Programmer and host for “In other words” on CKLN FM 88.1, Susan L. Helwig grew up on a farm in Grey County. She now calls Toronto home. In addition to publication credits in many literary journals and anthologies, she was awarded second prize in the 2001 Hart House Poetry Contest. She has worked as a church organist and Sunday School pianist, and is in the alto section of the Hart House Singers at the University of Toronto. Seraphim Editions of Toronto has published her first collection, Catch the Sweet.
Questions & Answers
Is there a specific moment that inspired you to pursue poetry?
In 1988, just barely on the sunny side of forty, I took a three-month creative writing course at the University of Toronto. It was a “now or never” moment in my life, as I’d dreamed of being a writer all along, but never had the courage to jump in. I’d seen too many friends and acquaintances start and then quit.
At the end of the course, which had involved only free-fall exercises up to that point, each student was instructed to bring in some of their work and read it to the class. When I read my poems, my fellow students expressed some admiration and asked me how long I’d been writing. In an now-embarrassing, hubristic moment, I stated flatly that I’d written them only as a warm-up to writing novels, as no one reads poetry any more and I certainly didn’t want to get stuck in a dead field. For that ill-considered remark, I have been punished (or perhaps blessed) with a muse who brings me only poems. No short stories. No “creative non-fiction.” And certainly no novels.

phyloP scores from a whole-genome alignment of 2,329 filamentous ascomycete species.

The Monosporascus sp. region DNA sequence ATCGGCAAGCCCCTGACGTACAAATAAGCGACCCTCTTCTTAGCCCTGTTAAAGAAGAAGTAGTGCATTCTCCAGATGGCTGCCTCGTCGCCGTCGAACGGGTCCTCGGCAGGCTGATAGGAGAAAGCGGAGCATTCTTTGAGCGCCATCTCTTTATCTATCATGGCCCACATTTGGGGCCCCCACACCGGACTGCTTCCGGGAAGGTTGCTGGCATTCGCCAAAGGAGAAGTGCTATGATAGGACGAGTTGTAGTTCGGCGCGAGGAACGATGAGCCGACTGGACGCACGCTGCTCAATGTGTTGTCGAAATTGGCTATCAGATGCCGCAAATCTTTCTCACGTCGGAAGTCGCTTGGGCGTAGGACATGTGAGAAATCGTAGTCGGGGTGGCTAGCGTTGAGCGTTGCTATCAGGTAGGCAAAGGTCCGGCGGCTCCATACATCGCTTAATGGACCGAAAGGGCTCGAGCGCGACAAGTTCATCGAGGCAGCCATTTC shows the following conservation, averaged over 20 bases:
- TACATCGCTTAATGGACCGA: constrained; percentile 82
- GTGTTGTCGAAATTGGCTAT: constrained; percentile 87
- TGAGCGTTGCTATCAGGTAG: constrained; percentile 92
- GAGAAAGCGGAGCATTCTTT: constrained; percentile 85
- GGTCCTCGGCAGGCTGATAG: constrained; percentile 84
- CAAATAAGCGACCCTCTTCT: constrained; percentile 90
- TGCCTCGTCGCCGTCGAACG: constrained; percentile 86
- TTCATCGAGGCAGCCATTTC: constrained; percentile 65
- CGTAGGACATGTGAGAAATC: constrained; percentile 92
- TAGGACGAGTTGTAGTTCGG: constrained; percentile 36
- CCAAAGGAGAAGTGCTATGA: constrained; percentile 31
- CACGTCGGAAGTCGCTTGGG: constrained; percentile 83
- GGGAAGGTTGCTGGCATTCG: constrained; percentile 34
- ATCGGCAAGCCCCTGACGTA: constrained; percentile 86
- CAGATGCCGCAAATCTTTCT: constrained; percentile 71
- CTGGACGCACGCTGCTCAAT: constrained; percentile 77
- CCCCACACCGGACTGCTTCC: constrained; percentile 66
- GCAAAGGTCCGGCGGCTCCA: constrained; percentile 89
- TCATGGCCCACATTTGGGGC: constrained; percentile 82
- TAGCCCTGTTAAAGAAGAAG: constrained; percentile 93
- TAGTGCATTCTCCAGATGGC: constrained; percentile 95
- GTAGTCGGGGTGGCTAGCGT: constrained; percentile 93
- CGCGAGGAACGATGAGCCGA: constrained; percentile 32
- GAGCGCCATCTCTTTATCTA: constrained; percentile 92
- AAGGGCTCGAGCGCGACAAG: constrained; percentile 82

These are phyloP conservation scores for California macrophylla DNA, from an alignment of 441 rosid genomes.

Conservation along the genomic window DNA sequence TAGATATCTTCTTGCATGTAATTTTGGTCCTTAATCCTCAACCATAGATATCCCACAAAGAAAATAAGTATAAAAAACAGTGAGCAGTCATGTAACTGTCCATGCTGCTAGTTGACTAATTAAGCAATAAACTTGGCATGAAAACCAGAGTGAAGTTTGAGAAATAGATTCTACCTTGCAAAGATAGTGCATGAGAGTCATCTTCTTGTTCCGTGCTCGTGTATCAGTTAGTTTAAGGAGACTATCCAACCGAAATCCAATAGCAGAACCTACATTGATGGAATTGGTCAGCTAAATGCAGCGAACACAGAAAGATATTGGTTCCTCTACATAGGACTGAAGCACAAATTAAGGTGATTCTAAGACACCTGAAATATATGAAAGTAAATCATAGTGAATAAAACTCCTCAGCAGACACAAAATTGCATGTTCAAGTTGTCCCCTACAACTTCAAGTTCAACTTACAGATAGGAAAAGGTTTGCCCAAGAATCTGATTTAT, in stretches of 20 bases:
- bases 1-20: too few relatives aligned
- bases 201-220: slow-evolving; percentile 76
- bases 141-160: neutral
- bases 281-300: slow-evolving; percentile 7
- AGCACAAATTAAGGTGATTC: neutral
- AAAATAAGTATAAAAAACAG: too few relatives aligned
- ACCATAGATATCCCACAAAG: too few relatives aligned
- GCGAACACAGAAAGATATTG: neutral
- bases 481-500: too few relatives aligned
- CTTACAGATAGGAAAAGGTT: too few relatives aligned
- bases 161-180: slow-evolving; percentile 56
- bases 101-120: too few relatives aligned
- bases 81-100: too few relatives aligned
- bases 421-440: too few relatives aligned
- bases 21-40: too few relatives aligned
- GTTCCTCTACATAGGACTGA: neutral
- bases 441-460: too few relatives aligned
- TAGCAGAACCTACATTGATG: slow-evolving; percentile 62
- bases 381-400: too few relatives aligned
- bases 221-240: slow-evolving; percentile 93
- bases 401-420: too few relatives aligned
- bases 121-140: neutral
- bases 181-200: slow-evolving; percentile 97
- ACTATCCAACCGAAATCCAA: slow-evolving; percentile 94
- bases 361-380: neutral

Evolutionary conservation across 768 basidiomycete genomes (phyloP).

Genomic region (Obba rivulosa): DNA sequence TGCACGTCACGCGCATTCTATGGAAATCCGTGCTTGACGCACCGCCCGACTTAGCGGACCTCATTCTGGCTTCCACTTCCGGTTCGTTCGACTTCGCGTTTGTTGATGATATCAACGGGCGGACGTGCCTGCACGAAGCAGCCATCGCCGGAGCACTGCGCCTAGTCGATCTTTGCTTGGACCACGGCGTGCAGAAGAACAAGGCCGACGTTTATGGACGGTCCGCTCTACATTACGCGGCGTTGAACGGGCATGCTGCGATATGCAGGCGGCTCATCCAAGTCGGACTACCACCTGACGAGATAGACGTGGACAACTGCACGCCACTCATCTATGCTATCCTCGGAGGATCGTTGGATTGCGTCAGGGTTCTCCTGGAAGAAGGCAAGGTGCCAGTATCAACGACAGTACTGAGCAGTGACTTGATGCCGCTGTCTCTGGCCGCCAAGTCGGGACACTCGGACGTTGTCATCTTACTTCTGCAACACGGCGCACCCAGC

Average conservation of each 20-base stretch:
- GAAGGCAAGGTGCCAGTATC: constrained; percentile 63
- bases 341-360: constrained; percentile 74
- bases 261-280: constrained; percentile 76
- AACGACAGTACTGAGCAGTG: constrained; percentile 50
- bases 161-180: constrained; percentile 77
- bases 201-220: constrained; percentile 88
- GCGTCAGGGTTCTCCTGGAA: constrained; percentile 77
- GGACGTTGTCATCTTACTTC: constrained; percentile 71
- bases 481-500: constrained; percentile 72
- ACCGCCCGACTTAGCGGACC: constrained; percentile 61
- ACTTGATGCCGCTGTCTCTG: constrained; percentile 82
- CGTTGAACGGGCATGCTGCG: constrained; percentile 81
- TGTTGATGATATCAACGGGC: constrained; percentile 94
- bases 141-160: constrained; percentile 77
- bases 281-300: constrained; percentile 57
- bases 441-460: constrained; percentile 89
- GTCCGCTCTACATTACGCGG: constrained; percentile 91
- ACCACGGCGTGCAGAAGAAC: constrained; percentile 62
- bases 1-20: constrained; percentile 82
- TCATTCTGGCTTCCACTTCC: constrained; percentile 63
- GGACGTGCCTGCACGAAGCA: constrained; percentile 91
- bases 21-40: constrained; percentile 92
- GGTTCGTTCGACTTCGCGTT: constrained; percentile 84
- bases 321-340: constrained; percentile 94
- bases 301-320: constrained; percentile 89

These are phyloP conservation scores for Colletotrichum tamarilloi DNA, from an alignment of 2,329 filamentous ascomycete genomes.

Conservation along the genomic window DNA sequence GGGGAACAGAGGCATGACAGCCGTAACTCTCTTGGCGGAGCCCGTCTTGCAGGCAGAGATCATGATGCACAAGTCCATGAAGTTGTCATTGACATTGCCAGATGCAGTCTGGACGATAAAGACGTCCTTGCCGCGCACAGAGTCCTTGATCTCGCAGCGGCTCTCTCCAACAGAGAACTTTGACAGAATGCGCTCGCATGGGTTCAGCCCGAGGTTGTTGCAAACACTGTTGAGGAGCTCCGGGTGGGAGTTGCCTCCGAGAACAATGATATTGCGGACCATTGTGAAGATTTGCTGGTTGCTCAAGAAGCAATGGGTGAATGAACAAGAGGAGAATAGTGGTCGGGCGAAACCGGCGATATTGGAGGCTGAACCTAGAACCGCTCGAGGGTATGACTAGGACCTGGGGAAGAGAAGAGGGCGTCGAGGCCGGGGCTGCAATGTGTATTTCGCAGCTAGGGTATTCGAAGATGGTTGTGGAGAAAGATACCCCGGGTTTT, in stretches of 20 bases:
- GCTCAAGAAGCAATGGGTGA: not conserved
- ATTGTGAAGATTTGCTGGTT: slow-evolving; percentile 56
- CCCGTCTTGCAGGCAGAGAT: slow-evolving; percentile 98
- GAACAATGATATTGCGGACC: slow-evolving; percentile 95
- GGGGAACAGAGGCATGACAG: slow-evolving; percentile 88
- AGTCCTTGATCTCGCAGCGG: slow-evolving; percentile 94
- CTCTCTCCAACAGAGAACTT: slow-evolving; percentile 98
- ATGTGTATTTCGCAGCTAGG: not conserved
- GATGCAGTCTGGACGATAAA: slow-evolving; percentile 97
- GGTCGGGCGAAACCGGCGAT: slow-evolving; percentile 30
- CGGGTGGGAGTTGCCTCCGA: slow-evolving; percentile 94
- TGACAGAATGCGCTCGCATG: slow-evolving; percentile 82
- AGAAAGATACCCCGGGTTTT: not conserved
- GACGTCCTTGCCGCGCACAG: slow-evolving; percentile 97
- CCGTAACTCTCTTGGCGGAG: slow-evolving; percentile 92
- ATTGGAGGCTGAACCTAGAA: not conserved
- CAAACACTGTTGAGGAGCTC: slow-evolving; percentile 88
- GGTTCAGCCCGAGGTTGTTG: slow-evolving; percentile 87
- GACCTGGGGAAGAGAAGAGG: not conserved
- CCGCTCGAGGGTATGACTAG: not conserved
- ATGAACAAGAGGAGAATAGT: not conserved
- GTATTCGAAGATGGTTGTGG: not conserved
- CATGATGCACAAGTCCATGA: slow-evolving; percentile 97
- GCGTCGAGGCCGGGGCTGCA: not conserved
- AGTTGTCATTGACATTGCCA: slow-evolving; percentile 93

How/where do you find inspiration today?
These days, I work in the legal field four days a week, in a job I enjoy, and draw poetic nourishment from singing in a choir, walking through Toronto neighbourhoods and falling love, when time permits.
What is your writing process?
When I’m lucky enough to write a poem (my output is 1.5 poems per month—and yes, there’s a very small market for half a poem), I take it to a writers group that meets every other week and they all have a look and make suggestions and then I go home and tinker with it a bit more.
Do you use any resources that a young poet would find useful (e.g. websites, text books, etc.)?
Two resources I’ve got are singing/music and other languages. So often music can take me into a poetic space. I experience foreign languages when I travel to Europe or see a foreign film.
When you come across a new word in your reading, jot it down and look it up. It pays to add to your vocabulary. Babel Fish is a good internet resource for looking up foreign words.
When you were high school aged, what would have been helpful/motivating to hear from a published poet?
If a published poet had addressed my high school class, it would have been helpful to hear that. While having poems published in book form is perhaps the highest achievement, there are countless opportunities for poetry in every writing endeavour, in public speaking, in private journalling and even in business. Poetry can enhance, clarify and add beauty to any given field.